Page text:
In total, the government plans to spend $10.1 billion of American Recovery and Reinvestment Act money to improve passenger rail service in the U.S.

The Dearborn Press & Guide reports the announcement puts an end to questions about whether the money would come or not:

[The money] was awarded more than two years ago as part of the American Recovery and Reinvestment Act. Although the money was awarded, until this week it still had not been obligated and Congressional Republicans are proposing to rescind all non-obligated ARRA funds as part of the upcoming federal budget process.

Dearborn Mayor Jack O’Reilly was quoted as saying he was relieved by the news, "I was panicked that our shovel-ready project would never come to fruition. This really is key for Dearborn, as we'll now be central to any future transportation planning for the region."

(photo by Steve Carmody/Michigan Radio)

The future of Michigan’s passenger and freight rail services is the subject of a series of public hearings next month. Michigan has thousands of miles of rail lines. Much of it is owned by freight haulers. But the state has some input about the future of those rail lines.

The Michigan Department of Transportation is holding a series of six public hearings in June from Grand Rapids and Battle Creek to Detroit and Flint. 

Larry Karnes is with the Michigan Department of Transportation. He says they want the public’s input on what the future of Michigan’s rail service should look like.

 “It will include a look at some of the issues….and challenges facing the rail system…and needs….and then come up with some strategies for addressing those needs…in the future.”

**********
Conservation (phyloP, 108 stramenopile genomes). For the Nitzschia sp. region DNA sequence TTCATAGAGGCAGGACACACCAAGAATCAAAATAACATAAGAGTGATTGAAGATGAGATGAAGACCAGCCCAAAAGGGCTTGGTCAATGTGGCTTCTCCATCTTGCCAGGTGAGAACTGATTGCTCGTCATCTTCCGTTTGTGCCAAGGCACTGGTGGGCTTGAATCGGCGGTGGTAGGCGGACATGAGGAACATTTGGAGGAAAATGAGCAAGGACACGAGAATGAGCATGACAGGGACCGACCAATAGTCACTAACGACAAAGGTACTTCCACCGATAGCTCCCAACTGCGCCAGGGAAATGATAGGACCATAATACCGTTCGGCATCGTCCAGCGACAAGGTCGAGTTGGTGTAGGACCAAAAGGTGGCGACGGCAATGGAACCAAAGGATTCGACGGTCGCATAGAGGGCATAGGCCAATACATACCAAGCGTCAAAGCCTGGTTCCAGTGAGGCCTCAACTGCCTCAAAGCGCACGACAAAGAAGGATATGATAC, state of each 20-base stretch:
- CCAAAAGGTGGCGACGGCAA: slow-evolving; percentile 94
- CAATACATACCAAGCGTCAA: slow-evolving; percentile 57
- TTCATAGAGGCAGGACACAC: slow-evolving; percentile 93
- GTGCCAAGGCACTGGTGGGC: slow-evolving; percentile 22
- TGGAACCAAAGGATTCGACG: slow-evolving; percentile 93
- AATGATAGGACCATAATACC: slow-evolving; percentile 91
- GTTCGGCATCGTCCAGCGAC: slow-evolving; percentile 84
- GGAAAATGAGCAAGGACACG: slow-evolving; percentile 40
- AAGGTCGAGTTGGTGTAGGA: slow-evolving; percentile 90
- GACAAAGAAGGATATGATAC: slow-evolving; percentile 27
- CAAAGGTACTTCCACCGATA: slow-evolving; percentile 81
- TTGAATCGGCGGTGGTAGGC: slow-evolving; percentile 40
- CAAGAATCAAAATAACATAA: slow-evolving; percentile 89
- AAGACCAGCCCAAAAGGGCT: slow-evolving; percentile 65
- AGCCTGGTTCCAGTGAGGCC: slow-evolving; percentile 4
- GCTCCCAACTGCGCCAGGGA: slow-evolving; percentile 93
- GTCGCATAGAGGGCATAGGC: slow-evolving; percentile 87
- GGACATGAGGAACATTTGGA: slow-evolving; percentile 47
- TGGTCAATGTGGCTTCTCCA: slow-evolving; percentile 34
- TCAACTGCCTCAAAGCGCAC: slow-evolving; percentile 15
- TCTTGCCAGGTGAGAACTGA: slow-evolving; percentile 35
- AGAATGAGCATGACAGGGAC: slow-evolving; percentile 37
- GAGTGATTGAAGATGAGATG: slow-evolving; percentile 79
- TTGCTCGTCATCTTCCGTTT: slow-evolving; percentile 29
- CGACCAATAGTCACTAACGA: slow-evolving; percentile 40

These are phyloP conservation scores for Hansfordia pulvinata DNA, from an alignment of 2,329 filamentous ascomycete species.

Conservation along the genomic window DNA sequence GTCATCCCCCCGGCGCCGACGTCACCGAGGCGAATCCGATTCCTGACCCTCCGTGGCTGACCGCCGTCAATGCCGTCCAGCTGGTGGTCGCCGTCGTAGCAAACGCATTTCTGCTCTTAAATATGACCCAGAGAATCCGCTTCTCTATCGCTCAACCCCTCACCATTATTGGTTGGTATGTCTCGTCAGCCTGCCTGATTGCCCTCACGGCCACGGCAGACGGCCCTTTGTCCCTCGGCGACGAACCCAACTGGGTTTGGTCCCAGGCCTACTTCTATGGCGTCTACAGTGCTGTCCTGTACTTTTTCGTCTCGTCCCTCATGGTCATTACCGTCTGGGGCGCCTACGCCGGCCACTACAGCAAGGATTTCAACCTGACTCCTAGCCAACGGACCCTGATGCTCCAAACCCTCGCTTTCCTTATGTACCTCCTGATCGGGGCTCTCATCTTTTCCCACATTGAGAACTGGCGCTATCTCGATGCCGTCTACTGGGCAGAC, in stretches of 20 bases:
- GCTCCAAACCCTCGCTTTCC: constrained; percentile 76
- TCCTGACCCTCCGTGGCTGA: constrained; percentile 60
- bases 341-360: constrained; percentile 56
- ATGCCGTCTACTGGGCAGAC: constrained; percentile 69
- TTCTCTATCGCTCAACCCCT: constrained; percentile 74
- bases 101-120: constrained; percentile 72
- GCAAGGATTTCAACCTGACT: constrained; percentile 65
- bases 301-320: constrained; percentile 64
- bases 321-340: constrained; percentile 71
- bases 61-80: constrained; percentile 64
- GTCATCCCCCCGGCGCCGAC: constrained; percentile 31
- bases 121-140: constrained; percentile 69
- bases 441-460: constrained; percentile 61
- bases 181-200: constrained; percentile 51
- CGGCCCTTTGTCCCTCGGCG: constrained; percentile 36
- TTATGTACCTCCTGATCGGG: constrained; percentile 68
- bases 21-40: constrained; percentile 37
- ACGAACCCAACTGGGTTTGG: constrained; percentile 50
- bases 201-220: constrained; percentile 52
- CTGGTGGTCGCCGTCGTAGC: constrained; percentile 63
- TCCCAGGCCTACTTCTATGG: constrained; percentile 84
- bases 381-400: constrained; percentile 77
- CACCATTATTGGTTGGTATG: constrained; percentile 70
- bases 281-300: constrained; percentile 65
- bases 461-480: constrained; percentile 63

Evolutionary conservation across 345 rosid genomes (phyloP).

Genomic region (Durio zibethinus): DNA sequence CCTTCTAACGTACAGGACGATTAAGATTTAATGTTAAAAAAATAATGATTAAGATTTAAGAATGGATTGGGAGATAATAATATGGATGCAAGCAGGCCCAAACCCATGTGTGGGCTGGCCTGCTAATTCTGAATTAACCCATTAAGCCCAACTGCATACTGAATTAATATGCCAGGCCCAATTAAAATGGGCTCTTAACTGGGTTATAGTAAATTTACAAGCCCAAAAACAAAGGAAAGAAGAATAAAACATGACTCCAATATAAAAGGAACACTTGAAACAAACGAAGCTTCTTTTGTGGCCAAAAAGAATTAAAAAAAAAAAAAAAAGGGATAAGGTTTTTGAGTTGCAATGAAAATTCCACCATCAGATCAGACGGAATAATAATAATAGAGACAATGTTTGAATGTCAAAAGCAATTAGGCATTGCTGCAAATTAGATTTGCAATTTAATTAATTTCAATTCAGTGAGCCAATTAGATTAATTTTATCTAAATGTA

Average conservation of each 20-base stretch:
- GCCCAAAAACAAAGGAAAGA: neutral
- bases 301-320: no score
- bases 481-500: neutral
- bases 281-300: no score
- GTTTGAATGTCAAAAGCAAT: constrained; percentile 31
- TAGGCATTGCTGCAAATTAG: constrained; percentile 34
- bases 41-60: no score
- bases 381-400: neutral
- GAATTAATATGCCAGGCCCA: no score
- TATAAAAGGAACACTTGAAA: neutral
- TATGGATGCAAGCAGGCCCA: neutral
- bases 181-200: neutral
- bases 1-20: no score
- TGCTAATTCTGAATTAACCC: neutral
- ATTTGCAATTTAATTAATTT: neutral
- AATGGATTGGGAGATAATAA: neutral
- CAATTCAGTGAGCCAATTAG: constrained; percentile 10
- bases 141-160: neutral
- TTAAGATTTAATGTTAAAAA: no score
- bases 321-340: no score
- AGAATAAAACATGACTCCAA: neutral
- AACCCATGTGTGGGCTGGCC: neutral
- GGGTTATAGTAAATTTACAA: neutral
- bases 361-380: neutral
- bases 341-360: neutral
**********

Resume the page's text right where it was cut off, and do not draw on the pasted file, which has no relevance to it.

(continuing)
High speed rail will play some role in Michigan’s future rail planning. The federal government has committed about $400 million toward high speed projects in Michigan.

We’ve had so much bad news for so long it’s sometimes hard to absorb when something goes right. But it did this week, when the federal government awarded Michigan $200 million dollars to improve railroad service between Detroit and Chicago.

The future of passenger rail service in Michigan may take a big leap forward today. The U.S. Secretary of Transportation will be in Detroit this afternoon for an announcement concerning “high speed rail." 

Michigan’s been down this track before. State transportation officials had high hopes last year when the Obama  administration planned to invest billions of dollars in developing  high speed rail projects across the country.  

State officials lobbied hard for the federal government to upgrade the  rail link between Detroit and Chicago, so trains could travel between the two cities at speeds in excess of 100 miles per hour. But, while the administration designated billions of dollars for projects in Illinois, California and Florida. Michigan only received a small amount of money to upgrade some Amtrak stations.  

But, Florida’s new governor decided his state didn’t want the two billion dollars the Obama administration was offering.  It appears Michigan and New York may end up splitting the money. We’ll find out  specifics later today. 

Florida’s not the first state to say “no” to federal high speed rail  money.  Wisconsin and Ohio also declined.  

Amtrak reported last month that ridership is rising on all three  passenger rail lines it operates in Michigan.

Amtrak train near Chicago
Steven Vance - Flickr

UPDATE 12/9/2010 3:33pm:

Michigan's been left off the list of state getting more federal money for high speed rail projects.  The New York Times reports:

The biggest winners of Ohio and Wisconsin’s money were California, which will receive another $624 million on top of the nearly $3 billion it has received so far toward the construction of a high-speed train from Los Angeles to San Francisco, and Florida, which will get another $342 million on top of the roughly $2 billion it has received to build a high-speed train between Orlando and Tampa.

The other states that will get Ohio and Wisconsin’s money will be Washington, which will get up to $161 million; Illinois, which will get $42.3 million; and Indiana, Iowa, Maine, Massachusetts, Missouri, New York, North Carolina, Oregon and Vermont, which will all get less than $10 million.